By Paul McMullen
GLEN BURNIE – As others enjoyed a relaxed lunch hour Oct. 9, Ilvin Rodriguez worked up a serious sweat.
Rodriguez is a collection driver for Funds2Orgs, the Florida-based outreach that partnered with the Archdiocese of Baltimore and Catholic Review Media on the Feet for Francis shoe drive that complemented the Pilgrimage of Love and Mercy.
He had already made morning pick-ups at Immaculate Conception School in Towson and Archbishop Curley High School in Baltimore, which had served as consolidation points for nearby parishes and schools that had registered for the shoe drive.
Monsignor Slade Catholic School in Glen Burnie served as a stand-alone site, however, as it more than doubled its goal of 2,500 pairs of shoes by collecting 5,125.
The Slade community filled 205 of the large bags supplied by Funds2Orgs, more than 20 percent of the 954 bags that Rodriguez picked up in Anne Arundel County, Baltimore City and Baltimore County Oct. 7-9.
The Slade effort got a considerable boost from one of its families. According to the school, Patricia and Everette Wroten, parents of third-grader Logan and first-grader Lily, own Vigilant Restoration, which donated 1,550 pairs of shoes to Slade’s effort.
Sally Miller, chairwoman of the school’s Mission Committee, got emotional Oct. 9 as she briefed middle-schoolers ready to move bags from the auditorium/gymnasium to the soon-to-arrive Funds2Orgs truck.
“Some of the bags are heavy, if it takes two (to pick them up), get underneath,” Miller said. “So, before I cry, I want to thank you for your help, and thank your parents and the community, which came through in the way it did. You have supplied shoes for many, many people.
“Say a special thanksgiving to God, because he’s the original provider.”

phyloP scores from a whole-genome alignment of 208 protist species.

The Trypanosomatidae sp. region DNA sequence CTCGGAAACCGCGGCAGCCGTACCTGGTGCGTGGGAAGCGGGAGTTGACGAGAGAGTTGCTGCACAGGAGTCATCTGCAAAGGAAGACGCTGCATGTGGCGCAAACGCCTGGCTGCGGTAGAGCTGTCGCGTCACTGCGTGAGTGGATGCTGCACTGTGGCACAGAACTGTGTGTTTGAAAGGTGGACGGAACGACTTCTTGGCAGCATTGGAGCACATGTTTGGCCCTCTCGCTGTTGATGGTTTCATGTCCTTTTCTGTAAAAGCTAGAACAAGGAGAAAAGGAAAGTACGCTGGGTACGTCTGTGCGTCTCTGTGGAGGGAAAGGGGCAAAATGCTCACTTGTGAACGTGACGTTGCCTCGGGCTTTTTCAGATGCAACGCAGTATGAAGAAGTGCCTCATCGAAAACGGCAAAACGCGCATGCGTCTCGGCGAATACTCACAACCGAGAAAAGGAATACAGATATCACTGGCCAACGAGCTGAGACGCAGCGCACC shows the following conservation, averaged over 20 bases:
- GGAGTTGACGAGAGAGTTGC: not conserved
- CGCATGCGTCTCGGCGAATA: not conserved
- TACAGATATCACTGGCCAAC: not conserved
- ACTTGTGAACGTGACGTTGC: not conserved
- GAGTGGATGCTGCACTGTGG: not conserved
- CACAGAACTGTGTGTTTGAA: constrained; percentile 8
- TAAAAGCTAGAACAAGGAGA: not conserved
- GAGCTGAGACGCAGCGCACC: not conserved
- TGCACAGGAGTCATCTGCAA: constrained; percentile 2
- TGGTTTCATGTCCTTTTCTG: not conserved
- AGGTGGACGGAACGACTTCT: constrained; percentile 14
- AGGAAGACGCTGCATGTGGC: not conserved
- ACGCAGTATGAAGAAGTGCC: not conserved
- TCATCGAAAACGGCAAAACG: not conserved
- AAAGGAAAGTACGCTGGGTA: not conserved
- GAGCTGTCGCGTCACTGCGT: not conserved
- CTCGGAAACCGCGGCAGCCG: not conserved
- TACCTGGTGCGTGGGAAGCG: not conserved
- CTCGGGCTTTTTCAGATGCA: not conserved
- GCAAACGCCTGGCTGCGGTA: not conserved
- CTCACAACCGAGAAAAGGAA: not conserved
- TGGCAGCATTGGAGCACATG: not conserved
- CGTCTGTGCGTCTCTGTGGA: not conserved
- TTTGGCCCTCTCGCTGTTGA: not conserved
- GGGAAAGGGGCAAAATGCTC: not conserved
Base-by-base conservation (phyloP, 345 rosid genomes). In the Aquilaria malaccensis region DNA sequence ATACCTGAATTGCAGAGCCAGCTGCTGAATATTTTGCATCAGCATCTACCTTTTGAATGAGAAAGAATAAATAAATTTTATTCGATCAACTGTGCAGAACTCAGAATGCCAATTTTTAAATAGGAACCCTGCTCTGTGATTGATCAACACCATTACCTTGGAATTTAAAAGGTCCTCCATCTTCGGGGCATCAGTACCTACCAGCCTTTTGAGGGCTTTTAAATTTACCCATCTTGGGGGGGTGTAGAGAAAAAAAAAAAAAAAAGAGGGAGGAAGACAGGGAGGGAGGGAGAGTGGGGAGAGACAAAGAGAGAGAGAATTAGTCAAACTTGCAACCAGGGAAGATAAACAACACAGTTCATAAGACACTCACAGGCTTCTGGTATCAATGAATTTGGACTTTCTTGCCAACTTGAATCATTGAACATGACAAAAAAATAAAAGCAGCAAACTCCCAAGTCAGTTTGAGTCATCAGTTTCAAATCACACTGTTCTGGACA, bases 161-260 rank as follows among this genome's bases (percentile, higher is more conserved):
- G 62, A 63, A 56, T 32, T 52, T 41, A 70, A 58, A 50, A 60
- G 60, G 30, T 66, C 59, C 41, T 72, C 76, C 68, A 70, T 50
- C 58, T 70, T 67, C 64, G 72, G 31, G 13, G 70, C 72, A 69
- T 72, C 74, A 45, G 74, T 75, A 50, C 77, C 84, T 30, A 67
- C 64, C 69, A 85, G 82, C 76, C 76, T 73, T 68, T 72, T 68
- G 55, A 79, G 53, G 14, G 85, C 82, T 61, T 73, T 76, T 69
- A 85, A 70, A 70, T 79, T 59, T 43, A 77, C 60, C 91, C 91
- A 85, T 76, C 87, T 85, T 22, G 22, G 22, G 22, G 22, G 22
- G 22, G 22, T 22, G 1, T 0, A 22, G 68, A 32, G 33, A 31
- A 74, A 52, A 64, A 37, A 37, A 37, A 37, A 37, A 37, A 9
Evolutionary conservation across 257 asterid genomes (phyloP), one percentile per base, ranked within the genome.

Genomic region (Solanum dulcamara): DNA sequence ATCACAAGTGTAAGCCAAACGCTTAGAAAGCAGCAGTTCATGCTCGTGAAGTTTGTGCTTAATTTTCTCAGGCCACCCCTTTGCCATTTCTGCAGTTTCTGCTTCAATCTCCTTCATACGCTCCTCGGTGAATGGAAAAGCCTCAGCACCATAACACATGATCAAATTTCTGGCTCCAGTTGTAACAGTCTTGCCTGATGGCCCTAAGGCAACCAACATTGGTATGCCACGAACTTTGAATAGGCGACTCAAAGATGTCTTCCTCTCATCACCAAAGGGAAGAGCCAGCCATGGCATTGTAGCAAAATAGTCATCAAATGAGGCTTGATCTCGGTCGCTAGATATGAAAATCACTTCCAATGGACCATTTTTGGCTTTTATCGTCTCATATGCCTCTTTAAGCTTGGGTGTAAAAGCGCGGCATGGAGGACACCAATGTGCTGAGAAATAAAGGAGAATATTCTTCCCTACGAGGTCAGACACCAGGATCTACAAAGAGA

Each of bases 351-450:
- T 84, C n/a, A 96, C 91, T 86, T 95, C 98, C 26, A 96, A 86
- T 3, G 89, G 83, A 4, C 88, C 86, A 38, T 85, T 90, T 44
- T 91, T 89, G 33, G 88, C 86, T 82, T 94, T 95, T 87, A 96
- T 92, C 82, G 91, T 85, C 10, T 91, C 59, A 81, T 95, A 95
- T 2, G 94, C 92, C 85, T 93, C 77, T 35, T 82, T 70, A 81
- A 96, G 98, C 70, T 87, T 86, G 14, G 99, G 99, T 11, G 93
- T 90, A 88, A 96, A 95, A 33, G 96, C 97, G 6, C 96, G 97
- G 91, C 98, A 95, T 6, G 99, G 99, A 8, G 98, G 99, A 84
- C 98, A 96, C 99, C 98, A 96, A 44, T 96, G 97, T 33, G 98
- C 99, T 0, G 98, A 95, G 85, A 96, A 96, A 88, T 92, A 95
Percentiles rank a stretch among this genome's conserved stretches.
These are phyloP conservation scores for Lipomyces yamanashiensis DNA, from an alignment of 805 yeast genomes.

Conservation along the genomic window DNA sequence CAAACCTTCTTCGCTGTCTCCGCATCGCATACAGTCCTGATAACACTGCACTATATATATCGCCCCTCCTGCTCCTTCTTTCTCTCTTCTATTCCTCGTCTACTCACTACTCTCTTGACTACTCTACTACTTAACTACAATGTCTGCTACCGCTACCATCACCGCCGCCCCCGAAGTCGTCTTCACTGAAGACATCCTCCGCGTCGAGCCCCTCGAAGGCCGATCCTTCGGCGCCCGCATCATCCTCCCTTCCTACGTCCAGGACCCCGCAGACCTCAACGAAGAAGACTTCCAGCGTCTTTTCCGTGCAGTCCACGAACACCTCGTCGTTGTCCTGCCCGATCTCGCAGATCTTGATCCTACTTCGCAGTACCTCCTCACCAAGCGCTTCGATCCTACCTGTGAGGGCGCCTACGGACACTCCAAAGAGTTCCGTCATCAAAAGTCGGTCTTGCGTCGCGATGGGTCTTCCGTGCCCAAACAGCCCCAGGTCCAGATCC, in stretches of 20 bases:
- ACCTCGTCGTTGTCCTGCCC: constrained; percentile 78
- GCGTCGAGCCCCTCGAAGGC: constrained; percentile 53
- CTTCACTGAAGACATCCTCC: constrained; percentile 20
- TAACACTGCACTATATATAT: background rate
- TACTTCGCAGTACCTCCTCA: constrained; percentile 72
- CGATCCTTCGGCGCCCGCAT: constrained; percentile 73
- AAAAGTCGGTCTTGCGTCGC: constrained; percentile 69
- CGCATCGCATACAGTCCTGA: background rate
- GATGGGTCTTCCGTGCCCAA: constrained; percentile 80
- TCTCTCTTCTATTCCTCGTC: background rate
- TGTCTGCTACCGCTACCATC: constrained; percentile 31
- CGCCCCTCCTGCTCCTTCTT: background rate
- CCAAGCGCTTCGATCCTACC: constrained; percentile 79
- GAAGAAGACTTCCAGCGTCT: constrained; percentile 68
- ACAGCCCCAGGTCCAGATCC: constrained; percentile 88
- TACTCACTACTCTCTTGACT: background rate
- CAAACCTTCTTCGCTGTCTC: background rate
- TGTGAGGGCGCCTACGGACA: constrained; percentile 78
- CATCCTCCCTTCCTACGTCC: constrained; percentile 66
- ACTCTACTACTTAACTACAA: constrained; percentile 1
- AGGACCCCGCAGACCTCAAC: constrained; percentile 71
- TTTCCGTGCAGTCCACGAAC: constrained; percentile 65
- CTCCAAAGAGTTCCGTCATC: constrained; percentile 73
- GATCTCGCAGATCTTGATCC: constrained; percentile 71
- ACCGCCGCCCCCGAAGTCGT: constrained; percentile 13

Funds2Orgs will sell the shoes, at a considerable discount, to micro-entrepreneurs in developing nations; based on the weight of the shoes collected, it will reimburse the archdiocese, money that will go to its charitable works.
Inspiration for Slade students included Lisa Palazzo, communications coordinator, who lined halls with cut-outs of paper shoes for every pair donated.
“This community is generous beyond belief,” said Alexa Cox, principal.
Doing their part to support the Feet for Francis/Pilgrimage of Love and Mercy effort, Alexis Dougherty and Amadeo Abellano, seventh-graders at Monsignor Slade Catholic School in Glen Burnie, help their classmates load 205 bags of shoes onto a box truck Oct. 9. (Courtesy Margaret Perry/Monsignor Slade Catholic School)
The same could be said for St. Mark School in Catonsville, which filled 83 Funds2Orgs bags, and John Paul Regional Catholic School in Woodlawn, which filled 80. First-grader Devyn Johnson’s family brought in 130 pairs of shoes alone.
Feet for Francis, inspired by the eight-day walk from Baltimore to the Sept. 27 papal Mass in Philadelphia by Father John “Jack” Lombardi and 21 other pilgrims, appeared to resonate with K-8 students, but none of them are licensed to drive, which proved to be a necessity during the consolidation effort.
Casey Buckstaff, the principal of St. John the Evangelist School in Severna Park, enlisted Dawn Sirinakis, the school’s advancement director, who piled approximately 45 bags of shoes into her husband Jim’s Toyota Tundra and transported them to School of the Incarnation in Gambrills.
St. Thomas More Academy in Middletown added shoes from St. Maria Goretti High School in Hagerstown to its haul, but needed to transport all of them to St. John Regional Catholic School in Frederick by the afternoon of Oct. 9.
Enter St. John’s Catholic Prep in Buckeystown, as principal Marc Minsker, Dean of Students Eric Dummann and seniors Shelby Buyalos and Ryan Snell handled the detail in one of its 14-passenger school busses.
The men of Archbishop Curley High helped in a similar fashion, taking a school bus to St. Dominic Parish in Hamilton, to move the 28 bags filled in an effort coordinated by School Sister of Notre Dame Marie Seton.
“Kathy Willis, one of our parishioners, brought in 50, 60 pairs,” said Sister Marie, who noted that the St. Dominic effort involved the other two parishes pastored by Father Ty Hullinger. “We got shoes from St. Anthony of Padua, Most Precious Blood. Six ladies spent four hours (Sept. 28) cleaning, sorting and bagging the shoes.
“This was a win-win-win.”
Rodriguez, the Funds2Orgs driver, still has pick-ups to make this week, at Bishop Walsh School in Cumberland and St. Margaret Parish in Bel Air, the consolidation point for Harford County.
Funds2Orgs will return to the archdiocese in late October or early November for one final pick-up. In the interim, Catholic Review Media is still accepting shoe donations. To schedule a drop-off, telephone 443-524-3150.